Lord Merlyn-Rees: My Lords, given the fact that the prison departmental system within the Home Office was changed some years ago and replaced with the Next Steps Agency system, thus distancing decision taking from the Home Office, and in so far as the manifesto deals with operational matters, does it mean that from now on operational matters will be entirely in the hands of prison governors?

Baroness Blatch: My Lords, the noble Lord raises an important point. Certainly, since the Learmont Report, the noble Lord will know that there is to be a review about the relationship between the Home Office and the Prison Service. I cannot pre-empt the outcome of that debate because much of what was raised in the noble Lord's question are matters to be considered under that review. In the meantime, the Director General of Prisons remains responsible for the day-to-day operational proficiency, efficiency and effectiveness of the service. My right honourable friend remains responsible for policy.

Lord Marlesford: My Lords, does my noble friend agree that the Learmont Report reveals widespread incompetence and indiscipline throughout the Prison Service from governor grades down to prison officers? Further, was my noble friend as dismayed as I was at the widespread intimidation by prisoners of other prisoners and of staff? Finally, does my noble friend agree that it was inevitable that Mr. Derek Lewis should be speedily replaced and does she feel that it might be desirable to have a senior military person to take his place?

Baroness Blatch: My Lords, I hope that the House will forgive me if I do not respond to my noble friend's specific point about the Director General of Prisons. However, I can say that, yes, I was dismayed—as indeed many people would have been—at what General Learmont had to say in his report. It says much about the operational management of individual institutions and casts doubt on the director general's role as someone who was responsible for the operational management of the Prison Service.

Lord Harris of Greenwich: My Lords, the Minister's noble friend has made observations about Mr. Lewis. However, is the noble Baroness aware that Mr. Lewis was appointed by the present Chancellor of the Exchequer, who took no account of the recommendation of the appointments board, which did not recommend him? Can the Minister explain that situation?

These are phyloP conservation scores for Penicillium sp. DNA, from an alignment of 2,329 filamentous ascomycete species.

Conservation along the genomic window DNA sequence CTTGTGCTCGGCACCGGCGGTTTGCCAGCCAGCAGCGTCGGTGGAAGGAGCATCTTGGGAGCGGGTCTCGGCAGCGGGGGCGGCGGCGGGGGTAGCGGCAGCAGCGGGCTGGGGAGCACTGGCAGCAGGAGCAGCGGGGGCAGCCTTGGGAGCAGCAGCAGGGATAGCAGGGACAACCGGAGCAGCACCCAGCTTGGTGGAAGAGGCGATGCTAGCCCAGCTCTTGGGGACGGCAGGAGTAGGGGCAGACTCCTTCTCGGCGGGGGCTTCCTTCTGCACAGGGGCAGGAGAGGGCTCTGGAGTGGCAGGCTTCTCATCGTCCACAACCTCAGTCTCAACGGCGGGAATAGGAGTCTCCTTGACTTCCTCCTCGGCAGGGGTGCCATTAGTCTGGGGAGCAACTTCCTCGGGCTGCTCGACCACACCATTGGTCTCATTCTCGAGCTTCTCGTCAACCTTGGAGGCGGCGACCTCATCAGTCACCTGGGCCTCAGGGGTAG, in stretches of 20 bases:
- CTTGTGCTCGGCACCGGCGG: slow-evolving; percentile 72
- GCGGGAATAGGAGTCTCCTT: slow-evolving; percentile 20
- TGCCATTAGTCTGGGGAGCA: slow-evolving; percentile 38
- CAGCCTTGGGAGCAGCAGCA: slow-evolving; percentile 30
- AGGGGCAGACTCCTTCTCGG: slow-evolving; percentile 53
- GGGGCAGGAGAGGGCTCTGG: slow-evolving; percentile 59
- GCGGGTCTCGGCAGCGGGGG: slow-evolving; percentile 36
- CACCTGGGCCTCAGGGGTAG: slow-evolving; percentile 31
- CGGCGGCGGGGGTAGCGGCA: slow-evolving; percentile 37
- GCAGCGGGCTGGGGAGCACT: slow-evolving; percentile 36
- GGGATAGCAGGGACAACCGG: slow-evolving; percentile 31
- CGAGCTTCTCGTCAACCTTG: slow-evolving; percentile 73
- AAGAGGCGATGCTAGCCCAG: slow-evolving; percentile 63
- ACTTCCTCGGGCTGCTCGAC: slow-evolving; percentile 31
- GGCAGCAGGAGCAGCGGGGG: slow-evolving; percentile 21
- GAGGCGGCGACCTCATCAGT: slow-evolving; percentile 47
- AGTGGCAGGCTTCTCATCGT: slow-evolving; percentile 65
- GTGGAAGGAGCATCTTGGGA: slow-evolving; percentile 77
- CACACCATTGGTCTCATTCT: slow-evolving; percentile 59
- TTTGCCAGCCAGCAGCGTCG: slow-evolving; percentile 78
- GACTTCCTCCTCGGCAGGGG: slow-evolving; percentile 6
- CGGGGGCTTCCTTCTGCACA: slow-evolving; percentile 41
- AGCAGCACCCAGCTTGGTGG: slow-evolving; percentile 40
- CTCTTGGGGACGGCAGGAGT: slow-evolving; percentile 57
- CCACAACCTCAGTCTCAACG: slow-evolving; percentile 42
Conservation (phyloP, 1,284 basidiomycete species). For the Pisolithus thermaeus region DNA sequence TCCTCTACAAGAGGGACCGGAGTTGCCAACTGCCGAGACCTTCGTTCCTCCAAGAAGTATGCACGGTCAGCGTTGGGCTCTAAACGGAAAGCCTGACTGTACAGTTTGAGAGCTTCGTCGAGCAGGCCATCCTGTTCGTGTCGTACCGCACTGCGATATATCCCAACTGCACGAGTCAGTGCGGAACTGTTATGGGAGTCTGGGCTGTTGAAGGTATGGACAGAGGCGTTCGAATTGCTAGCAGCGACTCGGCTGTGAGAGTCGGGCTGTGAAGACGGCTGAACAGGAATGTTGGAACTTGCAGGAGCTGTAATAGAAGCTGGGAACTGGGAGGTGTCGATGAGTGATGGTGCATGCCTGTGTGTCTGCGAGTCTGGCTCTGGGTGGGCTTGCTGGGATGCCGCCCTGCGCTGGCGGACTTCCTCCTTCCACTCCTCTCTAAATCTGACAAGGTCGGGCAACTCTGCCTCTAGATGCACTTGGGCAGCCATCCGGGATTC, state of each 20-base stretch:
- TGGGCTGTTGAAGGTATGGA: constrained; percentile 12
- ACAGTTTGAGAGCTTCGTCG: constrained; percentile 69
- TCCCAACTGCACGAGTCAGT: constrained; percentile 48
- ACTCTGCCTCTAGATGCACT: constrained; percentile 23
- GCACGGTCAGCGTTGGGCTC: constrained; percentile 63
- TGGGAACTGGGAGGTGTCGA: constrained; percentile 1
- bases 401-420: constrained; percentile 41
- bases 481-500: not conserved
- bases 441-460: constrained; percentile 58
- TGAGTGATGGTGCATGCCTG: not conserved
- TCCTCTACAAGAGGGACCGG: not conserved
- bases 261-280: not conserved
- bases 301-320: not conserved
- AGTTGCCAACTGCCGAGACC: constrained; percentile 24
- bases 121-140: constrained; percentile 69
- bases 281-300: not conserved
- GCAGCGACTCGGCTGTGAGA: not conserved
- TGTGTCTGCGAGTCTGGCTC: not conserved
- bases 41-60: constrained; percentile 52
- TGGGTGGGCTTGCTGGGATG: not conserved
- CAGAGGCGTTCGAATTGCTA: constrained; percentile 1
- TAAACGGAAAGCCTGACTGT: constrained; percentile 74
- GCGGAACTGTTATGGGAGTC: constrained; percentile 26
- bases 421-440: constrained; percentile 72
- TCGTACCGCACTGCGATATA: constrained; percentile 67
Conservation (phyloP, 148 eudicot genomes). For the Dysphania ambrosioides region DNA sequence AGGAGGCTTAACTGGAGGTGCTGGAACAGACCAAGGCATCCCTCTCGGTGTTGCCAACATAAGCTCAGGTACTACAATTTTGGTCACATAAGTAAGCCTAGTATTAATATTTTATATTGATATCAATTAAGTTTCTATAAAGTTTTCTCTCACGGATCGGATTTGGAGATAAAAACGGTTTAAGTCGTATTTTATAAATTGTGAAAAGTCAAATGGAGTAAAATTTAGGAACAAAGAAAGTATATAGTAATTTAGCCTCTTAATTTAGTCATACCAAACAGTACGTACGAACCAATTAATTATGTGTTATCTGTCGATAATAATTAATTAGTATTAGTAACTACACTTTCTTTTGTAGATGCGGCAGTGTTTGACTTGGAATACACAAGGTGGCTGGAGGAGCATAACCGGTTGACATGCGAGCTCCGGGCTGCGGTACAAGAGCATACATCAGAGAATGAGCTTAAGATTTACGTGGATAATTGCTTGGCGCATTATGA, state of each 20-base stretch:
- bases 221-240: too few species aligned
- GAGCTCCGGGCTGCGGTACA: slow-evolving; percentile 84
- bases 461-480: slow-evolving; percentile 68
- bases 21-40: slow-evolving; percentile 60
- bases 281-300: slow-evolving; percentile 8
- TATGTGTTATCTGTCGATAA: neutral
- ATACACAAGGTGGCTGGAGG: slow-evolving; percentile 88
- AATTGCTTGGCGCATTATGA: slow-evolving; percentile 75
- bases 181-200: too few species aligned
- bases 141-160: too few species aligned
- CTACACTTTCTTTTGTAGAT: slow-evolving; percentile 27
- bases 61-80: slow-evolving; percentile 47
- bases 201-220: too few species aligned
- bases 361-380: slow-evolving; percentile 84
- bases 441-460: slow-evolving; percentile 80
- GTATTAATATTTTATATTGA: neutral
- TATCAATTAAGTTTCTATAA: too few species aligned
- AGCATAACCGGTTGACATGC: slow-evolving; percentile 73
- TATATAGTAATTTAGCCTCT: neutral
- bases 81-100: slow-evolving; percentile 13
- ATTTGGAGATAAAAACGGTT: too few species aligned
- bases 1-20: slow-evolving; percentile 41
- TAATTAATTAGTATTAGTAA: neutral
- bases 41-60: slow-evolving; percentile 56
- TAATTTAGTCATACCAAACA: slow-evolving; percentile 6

Baroness Blatch: My Lords, Mr. Lewis will not be the first person who has been appointed by anyone anywhere who, at the end of the day, does not give full performance which is satisfactory. That is the case. Mr. Lewis was appointed properly and it so happens that he has been found unsatisfactory in the job.

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Lord Bruce of Donington: My Lords, is the Minister aware that the statements that she has made today—and, indeed, which have been made in another place—concerning the delineation between responsibility for policy and responsibility for operations are wholly in breach of the Government's undertaking given on 8th March 1990 as to the precise responsibilities and accountability of Ministers to Parliament in that regard? Will the noble Baroness say when any public amendment of that undertaking given to this House—and, indeed, given to me when I was standing at the Dispatch Box—was made? When was it amended officially and published in this country?

Baroness Blatch: My Lords, my right honourable friend remains accountable to Parliament for the effective delivery of the Prison Service. In order for him to fulfill that obligation to Parliament, it is absolutely essential that he liaises with his Director General of Prisons to find out what is going on in the Prison Service and for the Director General of Prisons to be his information link with the Prison Service. It is not for my right honourable friend to interfere operationally in the running of the prisons. He has defended that right, but he has every right to liaise with his Director General of Prisons to fulfill his obligations to Parliament and to be fully accountable.

Lord McIntosh of Haringey: My Lords, the House will be grateful to the Minister for drawing attention to the review required by the Learmont Report of the relationship between the Home Office and the Prison Service, and indeed for the importance that she attaches to that review. Such is that importance, that she is not able to answer questions about it now. However, if that review was so important, why did the Home Secretary in his Statement to Parliament last week make no effective reference to the review but instead insisted twice that the Learmont Inquiry had made no criticism of him?